A large part of the Lux Radio Theatre’s success is undoubtedly owed to its long-time host – Cecil B. DeMille. If you haven’t heard of him, it’s worth going and doing a little digging. DeMille was perhaps one of the most interesting figures to work during the period we term ‘classic Hollywood’. He was an incredibly prestigious film maker and is often created as being the founder of American cinema. Lux Radio Theatre brought him on as host when they moved to Hollywood and he stayed with the production for almost a decade. As a man who would’ve been known to almost every movie-going American in the 1930s, DeMille added a definite level of authenticity to the production. When you listen to the episodes that he hosts, he often drops in anecdotes or converses with individuals with whom he has previously worked. At the end of The Legionnaire and The Lady, for example, DeMille introduces Clark Gable with this story:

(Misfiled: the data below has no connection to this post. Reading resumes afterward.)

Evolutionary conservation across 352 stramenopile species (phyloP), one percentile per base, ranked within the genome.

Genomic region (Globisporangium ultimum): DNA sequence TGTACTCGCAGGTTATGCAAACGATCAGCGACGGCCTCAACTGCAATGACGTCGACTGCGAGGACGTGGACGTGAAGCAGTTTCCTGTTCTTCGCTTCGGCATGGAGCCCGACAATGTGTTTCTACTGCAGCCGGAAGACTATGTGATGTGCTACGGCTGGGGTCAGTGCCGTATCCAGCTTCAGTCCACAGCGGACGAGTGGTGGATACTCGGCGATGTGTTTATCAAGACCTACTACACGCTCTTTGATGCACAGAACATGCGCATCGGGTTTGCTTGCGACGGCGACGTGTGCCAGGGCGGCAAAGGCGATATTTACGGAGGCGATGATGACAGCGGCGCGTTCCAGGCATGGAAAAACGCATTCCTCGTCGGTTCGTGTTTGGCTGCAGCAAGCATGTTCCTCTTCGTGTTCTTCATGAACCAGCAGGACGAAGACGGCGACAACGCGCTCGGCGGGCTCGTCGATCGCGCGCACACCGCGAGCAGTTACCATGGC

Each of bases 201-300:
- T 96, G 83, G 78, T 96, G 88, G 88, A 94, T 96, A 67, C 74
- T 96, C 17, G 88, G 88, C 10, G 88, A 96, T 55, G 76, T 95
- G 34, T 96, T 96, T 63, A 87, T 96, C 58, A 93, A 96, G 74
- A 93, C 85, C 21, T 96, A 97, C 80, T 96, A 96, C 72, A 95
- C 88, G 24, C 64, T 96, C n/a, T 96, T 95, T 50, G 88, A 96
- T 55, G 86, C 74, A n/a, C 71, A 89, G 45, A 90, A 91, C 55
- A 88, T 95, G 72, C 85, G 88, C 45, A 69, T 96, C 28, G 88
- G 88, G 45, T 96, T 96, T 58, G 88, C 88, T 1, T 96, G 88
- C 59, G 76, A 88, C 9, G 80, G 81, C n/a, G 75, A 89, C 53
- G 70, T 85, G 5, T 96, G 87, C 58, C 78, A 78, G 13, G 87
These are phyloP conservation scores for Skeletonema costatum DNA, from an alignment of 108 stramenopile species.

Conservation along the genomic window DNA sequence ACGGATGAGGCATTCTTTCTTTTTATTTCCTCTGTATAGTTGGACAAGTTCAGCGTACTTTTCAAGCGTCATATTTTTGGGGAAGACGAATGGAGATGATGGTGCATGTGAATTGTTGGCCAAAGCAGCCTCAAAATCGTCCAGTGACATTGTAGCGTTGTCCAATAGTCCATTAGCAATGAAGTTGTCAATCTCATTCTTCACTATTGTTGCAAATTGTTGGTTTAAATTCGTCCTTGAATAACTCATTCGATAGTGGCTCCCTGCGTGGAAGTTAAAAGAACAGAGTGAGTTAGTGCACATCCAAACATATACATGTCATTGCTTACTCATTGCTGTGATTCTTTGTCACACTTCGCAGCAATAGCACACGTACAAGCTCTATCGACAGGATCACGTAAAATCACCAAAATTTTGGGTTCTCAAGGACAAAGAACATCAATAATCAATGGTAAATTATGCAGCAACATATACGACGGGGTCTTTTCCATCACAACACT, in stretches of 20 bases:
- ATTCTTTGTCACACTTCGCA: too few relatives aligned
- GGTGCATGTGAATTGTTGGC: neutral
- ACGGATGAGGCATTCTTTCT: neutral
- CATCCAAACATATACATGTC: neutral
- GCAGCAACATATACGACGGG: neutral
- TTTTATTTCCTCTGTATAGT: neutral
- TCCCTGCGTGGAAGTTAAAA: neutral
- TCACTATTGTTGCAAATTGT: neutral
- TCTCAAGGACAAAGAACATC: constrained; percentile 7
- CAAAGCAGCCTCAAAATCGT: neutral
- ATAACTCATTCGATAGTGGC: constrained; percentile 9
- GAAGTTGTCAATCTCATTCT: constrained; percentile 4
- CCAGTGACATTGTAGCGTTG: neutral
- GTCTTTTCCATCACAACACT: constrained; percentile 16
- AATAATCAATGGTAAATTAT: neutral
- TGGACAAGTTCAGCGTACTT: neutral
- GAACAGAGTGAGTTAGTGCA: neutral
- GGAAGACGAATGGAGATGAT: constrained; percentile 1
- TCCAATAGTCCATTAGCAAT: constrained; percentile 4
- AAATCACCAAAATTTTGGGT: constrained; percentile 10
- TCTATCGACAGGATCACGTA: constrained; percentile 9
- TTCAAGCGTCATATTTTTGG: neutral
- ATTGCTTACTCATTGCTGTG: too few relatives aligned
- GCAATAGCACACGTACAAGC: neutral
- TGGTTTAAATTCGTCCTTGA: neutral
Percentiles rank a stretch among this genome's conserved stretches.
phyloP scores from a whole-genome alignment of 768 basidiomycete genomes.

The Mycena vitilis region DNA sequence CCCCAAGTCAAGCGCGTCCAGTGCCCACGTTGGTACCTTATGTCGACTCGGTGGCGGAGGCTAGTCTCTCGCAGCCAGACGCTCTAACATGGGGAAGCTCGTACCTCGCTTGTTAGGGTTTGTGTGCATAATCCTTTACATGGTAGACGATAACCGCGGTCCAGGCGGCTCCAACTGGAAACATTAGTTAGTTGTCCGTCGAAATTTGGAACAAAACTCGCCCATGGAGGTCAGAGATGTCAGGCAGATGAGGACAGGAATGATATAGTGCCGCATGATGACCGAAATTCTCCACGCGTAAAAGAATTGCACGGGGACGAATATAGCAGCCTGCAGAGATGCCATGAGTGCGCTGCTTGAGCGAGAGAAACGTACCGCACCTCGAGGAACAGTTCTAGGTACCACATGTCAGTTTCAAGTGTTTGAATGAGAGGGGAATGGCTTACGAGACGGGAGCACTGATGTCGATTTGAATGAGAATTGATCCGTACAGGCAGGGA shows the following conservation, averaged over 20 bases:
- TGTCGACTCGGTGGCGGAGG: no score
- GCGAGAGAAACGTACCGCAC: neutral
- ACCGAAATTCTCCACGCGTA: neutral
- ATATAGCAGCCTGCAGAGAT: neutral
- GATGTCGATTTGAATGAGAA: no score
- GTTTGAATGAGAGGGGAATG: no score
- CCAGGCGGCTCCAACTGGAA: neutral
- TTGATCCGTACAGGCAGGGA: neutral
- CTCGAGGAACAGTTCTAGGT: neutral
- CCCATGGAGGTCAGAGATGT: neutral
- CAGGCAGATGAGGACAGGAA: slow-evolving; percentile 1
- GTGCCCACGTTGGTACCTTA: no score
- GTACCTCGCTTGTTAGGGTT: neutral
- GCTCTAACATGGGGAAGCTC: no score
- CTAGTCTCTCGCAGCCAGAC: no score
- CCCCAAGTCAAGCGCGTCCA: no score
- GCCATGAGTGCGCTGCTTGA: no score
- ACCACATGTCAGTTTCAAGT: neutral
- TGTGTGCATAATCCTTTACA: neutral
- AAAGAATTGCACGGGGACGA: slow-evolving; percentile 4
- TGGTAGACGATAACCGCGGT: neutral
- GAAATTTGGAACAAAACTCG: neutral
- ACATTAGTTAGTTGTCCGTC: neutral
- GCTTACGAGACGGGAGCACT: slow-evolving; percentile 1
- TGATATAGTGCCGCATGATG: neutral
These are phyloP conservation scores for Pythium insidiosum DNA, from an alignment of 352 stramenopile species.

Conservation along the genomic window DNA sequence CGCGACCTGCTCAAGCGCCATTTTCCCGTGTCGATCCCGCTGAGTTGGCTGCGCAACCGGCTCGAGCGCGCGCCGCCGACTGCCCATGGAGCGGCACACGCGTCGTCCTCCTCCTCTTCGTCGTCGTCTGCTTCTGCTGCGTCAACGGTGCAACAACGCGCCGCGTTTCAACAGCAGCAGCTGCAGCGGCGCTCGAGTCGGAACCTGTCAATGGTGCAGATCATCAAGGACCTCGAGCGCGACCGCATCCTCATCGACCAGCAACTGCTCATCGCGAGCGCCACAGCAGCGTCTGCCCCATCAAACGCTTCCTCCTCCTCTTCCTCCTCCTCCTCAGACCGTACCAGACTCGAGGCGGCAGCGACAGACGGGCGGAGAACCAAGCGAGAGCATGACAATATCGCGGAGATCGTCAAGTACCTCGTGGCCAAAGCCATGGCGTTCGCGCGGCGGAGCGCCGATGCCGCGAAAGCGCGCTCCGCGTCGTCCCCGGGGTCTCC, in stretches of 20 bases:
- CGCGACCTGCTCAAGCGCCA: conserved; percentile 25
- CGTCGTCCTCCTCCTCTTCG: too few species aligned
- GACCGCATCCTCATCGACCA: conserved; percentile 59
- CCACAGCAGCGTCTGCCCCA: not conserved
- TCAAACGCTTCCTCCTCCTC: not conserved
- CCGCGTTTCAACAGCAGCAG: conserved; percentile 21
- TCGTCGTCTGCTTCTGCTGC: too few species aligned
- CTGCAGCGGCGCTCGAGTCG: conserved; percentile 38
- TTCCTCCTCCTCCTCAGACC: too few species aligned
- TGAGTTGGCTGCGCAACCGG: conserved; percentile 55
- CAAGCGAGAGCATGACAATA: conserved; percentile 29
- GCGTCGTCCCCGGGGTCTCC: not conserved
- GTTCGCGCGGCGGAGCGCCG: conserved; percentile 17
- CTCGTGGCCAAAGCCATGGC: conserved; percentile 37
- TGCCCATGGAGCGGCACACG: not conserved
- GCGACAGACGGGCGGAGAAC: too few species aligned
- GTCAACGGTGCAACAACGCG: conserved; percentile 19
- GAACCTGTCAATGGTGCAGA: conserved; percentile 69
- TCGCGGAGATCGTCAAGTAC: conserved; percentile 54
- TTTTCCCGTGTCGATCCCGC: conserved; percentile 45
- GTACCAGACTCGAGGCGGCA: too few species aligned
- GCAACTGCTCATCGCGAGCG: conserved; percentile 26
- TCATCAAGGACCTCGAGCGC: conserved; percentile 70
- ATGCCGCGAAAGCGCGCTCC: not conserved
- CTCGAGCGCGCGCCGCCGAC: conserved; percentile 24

Host: And now– And now a word about a certain young actor before he steps out on the stage. I want to tell you a little story of him. When I was casting “Madam Satan” six or seven years ago, I was looking for a villain. Somebody had given my script girl a screen test of a young man and she kept dinging the life out of me to see it. I asked her if he was a villain, and she said she thought he could do anything. Eh, so I looked at it and decided he was not a villain, but that he had definite possibilities. So I showed it to the other executives at the studio. When I asked them about the young man a day or so later, they said he never could succeed in pictures. I asked why not. They said, “His ears are too big.” … But evidently– Evidently, those ears were no obstacle to the triumph of Clark Gable.

These types of stories – with which every production is dotted – fantastically heighten the sense that you are listening to the ‘real’ Hollywood – hearing from those figures that stand at the very heart of this flashy, gaudy, and impenetrable metropolis of fame and fortune.